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The Biden administration will invest billions of dollars to boost vaccine manufacturing in the United States — a move that will increase the number of doses shipped abroad and help prepare for future pandemics, the White House said Wednesday.
“[The U.S. Department of Health and Human Services] is soliciting interest from companies who have expressed interest in manufacturing mRNA vaccines,” said White House COVID-19 Response Coordinator Jeff Zients during a briefing, referring to the Pfizer and Moderna vaccines. “The goal of this program is to expand existing capacity by an additional billion doses per year, with production starting by the second half of 2022.”
He added, “We hope companies step up and act quickly.”
The effort will be a partnership between the U.S. government and pharmaceutical companies. It will be funded using part of the as part of the $1.9 trillion American Rescue Plan.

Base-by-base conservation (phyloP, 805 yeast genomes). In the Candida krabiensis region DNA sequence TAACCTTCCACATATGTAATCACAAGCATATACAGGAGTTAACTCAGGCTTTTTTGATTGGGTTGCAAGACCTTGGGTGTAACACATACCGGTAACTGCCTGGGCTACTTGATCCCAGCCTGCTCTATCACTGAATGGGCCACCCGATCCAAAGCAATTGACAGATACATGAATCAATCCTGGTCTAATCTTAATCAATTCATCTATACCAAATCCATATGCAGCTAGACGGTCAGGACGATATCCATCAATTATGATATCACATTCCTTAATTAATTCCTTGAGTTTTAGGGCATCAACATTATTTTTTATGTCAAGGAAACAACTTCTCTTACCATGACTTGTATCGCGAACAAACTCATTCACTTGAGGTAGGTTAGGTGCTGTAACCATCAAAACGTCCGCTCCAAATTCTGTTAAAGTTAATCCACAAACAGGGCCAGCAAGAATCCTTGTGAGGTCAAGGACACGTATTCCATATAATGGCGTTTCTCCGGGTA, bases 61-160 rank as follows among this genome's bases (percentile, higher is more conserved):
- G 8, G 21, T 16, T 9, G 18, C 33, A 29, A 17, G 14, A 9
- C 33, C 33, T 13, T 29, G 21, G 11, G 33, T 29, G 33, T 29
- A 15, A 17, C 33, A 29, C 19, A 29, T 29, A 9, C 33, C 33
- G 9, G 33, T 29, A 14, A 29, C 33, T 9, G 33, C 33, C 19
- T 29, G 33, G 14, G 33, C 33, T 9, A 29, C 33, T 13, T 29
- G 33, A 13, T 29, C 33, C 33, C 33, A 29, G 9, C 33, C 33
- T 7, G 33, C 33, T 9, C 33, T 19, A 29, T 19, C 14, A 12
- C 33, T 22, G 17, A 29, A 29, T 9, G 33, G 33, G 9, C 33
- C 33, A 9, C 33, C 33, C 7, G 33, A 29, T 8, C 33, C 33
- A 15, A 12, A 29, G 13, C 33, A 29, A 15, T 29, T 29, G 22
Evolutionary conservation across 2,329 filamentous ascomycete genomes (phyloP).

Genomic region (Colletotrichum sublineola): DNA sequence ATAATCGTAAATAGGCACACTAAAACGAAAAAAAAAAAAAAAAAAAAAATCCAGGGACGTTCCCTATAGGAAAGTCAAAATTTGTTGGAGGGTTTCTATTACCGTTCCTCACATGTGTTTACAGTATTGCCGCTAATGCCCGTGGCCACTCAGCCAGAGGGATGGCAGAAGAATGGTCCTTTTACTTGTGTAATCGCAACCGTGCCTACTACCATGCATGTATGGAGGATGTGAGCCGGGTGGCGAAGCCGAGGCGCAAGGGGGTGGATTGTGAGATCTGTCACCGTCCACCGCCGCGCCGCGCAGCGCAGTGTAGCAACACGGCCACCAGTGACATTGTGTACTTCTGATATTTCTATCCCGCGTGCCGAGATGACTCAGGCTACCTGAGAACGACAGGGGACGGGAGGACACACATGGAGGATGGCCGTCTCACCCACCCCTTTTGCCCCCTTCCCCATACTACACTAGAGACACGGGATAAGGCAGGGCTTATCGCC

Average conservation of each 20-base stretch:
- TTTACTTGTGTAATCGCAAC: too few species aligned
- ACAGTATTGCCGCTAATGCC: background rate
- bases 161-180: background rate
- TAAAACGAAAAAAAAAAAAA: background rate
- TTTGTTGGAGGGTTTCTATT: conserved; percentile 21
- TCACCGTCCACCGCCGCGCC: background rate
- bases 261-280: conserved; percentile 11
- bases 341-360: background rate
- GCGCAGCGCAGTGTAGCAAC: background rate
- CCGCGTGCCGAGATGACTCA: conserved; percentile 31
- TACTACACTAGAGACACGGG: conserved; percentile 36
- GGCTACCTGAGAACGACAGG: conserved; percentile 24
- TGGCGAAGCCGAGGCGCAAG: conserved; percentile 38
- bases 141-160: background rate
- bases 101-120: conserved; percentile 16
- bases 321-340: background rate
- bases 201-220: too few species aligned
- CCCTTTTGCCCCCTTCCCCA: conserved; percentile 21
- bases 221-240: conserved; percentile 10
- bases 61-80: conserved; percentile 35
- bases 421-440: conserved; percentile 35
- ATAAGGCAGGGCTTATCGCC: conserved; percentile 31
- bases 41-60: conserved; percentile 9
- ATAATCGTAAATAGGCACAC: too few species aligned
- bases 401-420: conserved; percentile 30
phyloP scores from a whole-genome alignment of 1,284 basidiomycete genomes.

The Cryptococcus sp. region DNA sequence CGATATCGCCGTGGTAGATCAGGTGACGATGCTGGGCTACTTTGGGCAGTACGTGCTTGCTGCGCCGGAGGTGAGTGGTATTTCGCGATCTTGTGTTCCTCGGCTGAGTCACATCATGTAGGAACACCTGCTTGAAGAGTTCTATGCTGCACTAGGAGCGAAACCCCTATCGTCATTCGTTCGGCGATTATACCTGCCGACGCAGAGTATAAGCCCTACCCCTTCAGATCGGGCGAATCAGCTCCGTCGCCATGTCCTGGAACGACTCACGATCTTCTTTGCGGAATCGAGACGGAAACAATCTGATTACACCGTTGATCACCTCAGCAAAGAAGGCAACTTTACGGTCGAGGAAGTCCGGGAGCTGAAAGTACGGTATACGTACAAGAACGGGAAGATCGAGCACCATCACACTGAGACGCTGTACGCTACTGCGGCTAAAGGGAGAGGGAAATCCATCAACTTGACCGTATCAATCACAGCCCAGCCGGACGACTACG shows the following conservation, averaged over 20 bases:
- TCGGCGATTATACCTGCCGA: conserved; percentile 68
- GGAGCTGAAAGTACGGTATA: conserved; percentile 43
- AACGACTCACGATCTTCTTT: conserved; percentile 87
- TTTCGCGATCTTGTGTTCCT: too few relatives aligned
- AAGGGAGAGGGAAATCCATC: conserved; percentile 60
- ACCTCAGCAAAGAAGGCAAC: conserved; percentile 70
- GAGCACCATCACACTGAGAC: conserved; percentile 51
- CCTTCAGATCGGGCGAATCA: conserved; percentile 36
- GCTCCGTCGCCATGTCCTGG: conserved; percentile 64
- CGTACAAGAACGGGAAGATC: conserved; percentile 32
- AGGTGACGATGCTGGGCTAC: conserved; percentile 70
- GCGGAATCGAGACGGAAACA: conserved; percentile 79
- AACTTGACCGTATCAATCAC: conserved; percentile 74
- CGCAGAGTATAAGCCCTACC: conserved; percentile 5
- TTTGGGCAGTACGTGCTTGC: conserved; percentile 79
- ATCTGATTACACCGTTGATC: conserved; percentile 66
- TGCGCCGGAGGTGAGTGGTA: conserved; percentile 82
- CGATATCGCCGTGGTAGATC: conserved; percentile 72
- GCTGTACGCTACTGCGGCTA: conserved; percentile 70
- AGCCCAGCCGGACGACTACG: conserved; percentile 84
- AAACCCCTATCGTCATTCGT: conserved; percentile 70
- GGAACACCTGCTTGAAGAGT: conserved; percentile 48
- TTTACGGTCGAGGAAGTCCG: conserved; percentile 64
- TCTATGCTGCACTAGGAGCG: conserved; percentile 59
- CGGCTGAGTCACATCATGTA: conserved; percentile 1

HHS will issue a request to private companies with the hope of getting feedback within 30 days.
The announcement is in line with President Joe Biden’s commitment to supply poorer nations with more vaccine doses. As of Wednesday, the U.S. has donated 250 million COVID-19 vaccine doses to 110 countries.
“This is for free, with no strings attached,” Zients said. “This is a remarkable achievement.”
Meanwhile, domestic vaccination rates continue to increase. An estimated 2.6 million children ages 5-11 have gotten their first COVID-19 shot — about 10% of eligible kids. For comparison, Zients said, it took 50 days to reach 10% of eligible adults, and in the 1950s in took 3 months for 2 million children to receive the polio vaccine.
However, there is still a strong presence of misinformation plaguing social media, which officials are working to combat.
For example, many people from the anti-vaccine camp are alleging that the COVID-19 shots are ineffective because there are still breakthrough cases.
But infectious disease czar Anthony S. Fauci, MD, reiterated that no vaccine is 100% effective, citing data showing strong protection from COVID-19 shots. In Texas, for example, the unvaccinated were 13 times more likely to be infected and 20 times more likely to die from Sept. 4 to Oct. 1.
“The data that I show you do not lie; vaccines protect you, your family and your community,” Fauci said. “It’s not too late, get vaccinated now.”
News briefing, White House COVID-19 Response Team, Nov. 17, 2021.
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